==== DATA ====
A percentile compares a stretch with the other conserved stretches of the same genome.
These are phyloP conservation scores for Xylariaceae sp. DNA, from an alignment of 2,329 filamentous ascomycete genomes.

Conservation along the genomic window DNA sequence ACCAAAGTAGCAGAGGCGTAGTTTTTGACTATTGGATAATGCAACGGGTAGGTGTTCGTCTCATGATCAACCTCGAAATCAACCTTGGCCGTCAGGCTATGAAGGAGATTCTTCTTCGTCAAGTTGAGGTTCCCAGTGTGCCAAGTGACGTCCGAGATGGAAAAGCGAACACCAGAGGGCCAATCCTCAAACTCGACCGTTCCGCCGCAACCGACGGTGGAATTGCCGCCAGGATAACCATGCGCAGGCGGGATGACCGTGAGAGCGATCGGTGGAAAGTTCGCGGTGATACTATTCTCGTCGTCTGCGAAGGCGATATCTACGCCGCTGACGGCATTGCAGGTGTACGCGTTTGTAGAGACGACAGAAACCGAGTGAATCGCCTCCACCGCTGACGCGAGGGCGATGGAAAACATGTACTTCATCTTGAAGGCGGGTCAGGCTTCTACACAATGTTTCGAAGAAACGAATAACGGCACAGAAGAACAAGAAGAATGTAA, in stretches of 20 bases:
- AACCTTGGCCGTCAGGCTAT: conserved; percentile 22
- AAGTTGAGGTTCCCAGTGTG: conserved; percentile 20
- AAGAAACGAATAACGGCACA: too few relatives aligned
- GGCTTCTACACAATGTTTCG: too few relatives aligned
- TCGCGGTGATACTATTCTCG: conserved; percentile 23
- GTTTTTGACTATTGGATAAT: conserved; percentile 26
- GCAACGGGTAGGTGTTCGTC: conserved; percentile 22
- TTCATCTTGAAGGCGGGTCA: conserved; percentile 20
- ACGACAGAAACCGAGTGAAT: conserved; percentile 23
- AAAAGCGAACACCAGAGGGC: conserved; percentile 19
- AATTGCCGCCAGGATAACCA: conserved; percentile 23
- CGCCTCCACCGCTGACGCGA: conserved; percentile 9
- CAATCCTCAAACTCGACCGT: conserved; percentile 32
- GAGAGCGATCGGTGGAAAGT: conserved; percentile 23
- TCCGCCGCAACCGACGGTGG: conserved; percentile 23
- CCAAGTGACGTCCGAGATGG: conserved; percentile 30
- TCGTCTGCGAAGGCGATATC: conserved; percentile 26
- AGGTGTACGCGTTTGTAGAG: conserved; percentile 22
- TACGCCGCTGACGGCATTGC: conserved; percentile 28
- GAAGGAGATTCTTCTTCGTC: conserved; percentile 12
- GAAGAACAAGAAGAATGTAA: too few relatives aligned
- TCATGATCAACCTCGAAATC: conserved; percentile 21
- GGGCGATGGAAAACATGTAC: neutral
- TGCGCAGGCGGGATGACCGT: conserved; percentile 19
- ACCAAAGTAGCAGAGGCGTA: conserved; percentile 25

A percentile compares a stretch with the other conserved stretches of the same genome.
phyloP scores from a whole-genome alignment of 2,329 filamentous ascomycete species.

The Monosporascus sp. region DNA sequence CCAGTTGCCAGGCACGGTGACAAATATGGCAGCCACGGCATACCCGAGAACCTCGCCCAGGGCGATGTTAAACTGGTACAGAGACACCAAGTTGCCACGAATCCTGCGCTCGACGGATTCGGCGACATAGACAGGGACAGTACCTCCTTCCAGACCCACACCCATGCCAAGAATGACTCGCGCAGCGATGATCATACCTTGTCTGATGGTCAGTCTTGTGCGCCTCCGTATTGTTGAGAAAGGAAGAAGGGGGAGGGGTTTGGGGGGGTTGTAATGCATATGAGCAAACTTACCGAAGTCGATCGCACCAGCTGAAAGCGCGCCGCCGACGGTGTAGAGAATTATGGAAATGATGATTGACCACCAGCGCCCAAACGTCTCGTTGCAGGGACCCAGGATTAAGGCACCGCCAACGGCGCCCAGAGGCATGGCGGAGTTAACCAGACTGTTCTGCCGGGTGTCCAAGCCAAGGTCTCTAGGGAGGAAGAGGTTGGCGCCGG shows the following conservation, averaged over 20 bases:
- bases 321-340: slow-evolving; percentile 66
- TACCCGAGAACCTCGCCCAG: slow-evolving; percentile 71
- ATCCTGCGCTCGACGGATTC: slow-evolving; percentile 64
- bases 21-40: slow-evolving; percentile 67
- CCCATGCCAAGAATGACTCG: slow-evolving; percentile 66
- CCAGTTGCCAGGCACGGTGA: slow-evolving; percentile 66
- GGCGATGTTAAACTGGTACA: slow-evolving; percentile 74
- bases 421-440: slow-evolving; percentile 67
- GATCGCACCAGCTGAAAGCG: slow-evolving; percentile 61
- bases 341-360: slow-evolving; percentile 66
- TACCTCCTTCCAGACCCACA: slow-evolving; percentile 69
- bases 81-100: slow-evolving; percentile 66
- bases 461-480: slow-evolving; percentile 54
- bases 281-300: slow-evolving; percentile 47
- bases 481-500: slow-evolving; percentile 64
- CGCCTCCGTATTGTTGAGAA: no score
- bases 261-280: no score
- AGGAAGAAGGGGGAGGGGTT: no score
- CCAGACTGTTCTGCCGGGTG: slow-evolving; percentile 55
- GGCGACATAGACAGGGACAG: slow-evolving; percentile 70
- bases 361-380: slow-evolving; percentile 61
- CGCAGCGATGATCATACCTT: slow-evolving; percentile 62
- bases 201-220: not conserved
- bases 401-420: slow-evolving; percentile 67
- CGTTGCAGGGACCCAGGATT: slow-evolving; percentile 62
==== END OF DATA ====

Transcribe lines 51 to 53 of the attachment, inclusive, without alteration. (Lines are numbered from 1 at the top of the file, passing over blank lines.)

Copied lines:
- GGCGACATAGACAGGGACAG: slow-evolving; percentile 70
- bases 361-380: slow-evolving; percentile 61
- CGCAGCGATGATCATACCTT: slow-evolving; percentile 62